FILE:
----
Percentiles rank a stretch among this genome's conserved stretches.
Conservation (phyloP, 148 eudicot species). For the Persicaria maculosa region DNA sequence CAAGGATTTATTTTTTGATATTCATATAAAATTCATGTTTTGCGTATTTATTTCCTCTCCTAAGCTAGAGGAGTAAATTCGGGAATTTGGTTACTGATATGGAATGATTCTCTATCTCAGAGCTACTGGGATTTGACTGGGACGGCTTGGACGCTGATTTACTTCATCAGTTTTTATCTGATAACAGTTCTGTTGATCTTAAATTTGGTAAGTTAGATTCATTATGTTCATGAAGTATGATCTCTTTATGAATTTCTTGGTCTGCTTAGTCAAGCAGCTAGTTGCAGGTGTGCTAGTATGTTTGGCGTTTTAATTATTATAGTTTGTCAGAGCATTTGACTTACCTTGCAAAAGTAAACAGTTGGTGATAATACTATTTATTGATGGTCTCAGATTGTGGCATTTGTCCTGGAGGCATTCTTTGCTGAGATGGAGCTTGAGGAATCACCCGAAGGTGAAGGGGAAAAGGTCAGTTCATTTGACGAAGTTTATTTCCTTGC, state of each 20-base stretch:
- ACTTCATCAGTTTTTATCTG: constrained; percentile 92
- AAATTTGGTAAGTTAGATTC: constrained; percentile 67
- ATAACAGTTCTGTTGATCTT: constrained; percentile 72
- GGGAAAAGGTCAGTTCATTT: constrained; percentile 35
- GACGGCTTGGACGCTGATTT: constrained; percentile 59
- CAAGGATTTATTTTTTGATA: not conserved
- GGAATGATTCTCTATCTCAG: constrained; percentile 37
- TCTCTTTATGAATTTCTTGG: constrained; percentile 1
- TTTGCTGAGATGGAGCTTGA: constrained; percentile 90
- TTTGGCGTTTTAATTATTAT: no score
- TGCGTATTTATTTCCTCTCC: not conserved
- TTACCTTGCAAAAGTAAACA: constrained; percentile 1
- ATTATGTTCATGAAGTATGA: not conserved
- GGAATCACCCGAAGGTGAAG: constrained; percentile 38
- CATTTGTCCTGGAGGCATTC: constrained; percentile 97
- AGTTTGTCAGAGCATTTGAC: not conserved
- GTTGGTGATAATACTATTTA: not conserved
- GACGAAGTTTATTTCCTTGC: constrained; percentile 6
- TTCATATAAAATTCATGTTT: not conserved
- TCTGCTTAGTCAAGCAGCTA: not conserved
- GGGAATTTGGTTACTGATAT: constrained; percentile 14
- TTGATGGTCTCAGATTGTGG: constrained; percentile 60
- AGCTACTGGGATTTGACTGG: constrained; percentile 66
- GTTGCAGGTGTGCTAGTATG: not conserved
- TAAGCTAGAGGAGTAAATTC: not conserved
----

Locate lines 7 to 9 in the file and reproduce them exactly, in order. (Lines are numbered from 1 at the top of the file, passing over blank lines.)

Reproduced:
- GACGGCTTGGACGCTGATTT: constrained; percentile 59
- CAAGGATTTATTTTTTGATA: not conserved
- GGAATGATTCTCTATCTCAG: constrained; percentile 37